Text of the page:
Pier 424 Seafood Market was established March 2010, the year the New Orleans Saints went to their first Super Bowl, beating the Indianapolis Colts to bring home the city’s first Vince Lombardi Trophy. While this year was notable for both the city and Pier 424, this location has seen it all from the birth of New Orleans in 1718 till now.
While Bourbon Street is known today for its notoriety, it was named in honor of the House of Bourbon, France’s ruling family, whom claimed the colony from afar, building the Vieux Carre or “Old Square” on a military grid of seventy squares. In 1763, Louis XV transferred ownership of New Orleans to his Bourbon cousin, Charles III of Spain.
In 1788 on Good Friday, The Great New Orleans Fire consumed 80 percent of the French Quarter including 5 blocks of Bourbon Street. The once French structures composed of wood were replaced by predominantly Spanish-influenced architecture of courtyards, thick brick walls, arcades, and wrought iron balconies that one sees today in the French Quarter and at Pier 424.
The specific location of Pier 424 Seafood Market, i.e. 424 Bourbon Street, thrived for 40 years in the early 1800s as part of Pigneguy’s Livery Establishment, a public livery stable for the hiring of carriages and of horses. In the late 1800s and early 1900s, Bourbon Street began to compete with the allure of the Storyville Red Light district. Night clubs hosting vaudeville acts, burlesque shows and the emerging Jazz culture would be the predecessor to what Bourbon Street would become today. But Bourbon Street wasn’t all gambling and girls…this was also the era some of New Orleans’s most famous restaurants would emerge, on and off Bourbon.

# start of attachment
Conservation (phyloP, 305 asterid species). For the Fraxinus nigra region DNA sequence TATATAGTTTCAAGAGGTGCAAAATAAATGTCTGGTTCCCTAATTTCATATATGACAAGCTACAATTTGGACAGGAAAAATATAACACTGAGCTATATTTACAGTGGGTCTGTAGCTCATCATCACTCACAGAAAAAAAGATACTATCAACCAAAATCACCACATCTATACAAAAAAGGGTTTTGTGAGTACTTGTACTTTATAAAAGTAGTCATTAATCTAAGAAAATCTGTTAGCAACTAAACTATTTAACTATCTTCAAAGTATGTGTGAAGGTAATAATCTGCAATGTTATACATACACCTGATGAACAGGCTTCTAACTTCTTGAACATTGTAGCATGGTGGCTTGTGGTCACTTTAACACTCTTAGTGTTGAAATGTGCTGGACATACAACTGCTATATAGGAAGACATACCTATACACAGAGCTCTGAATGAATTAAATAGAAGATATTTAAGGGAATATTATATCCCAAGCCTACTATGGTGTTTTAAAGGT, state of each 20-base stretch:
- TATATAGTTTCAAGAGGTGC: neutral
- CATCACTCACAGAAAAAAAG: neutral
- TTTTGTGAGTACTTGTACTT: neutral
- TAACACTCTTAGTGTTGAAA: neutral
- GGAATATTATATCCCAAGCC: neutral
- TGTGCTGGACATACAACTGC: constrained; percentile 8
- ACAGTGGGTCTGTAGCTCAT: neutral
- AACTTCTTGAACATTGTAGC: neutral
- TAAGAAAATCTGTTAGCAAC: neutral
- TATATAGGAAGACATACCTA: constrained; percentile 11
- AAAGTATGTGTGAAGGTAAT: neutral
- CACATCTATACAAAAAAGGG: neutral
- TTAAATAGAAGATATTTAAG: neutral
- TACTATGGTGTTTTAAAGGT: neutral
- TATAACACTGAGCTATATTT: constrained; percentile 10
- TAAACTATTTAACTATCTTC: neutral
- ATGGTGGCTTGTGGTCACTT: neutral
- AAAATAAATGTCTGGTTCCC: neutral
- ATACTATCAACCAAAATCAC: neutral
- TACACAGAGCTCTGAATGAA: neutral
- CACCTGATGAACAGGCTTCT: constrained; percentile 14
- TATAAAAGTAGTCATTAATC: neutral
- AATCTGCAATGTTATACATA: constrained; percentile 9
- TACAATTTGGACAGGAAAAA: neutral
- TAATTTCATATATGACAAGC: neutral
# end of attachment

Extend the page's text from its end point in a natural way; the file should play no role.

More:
Long after Pigneguy’s Stables had been rebuilt to house various establishments, Jack Teagarden, a jazz trombone player widely regarded as one of the greatest trombonist in the history of Jazz, played his final set at 424 Bourbon Street, known then as the “Dream Room” on Jan. 14th 1964. He would pass away the next day at the Prince Conti Hotel. A plaque was installed a year later on the building to signify Teagarden’s last stand. In 1969, Jack Teagarden was inducted into the Down Beat Jazz Hall of Fame. He was inducted into the Big Band and Jazz Hall of Fame in 1985.
424 Bourbon Street has been home to many successful institutions since before its inception as Pier 424 Seafood Market, but never has it been home to both a French Quarter seafood restaurant and oyster bar with a daily seafood market catering to both New Orleans visitors and locals alike.
So now that you know Bourbon Street is named for royalty and not a bottle on the bar, come enjoy a dozen “on the half shell” at the longest oyster bar in New Orleans and check out our daily fish fare, while enjoying a tasty beverage…’cause, after all, it is Bourbon Street!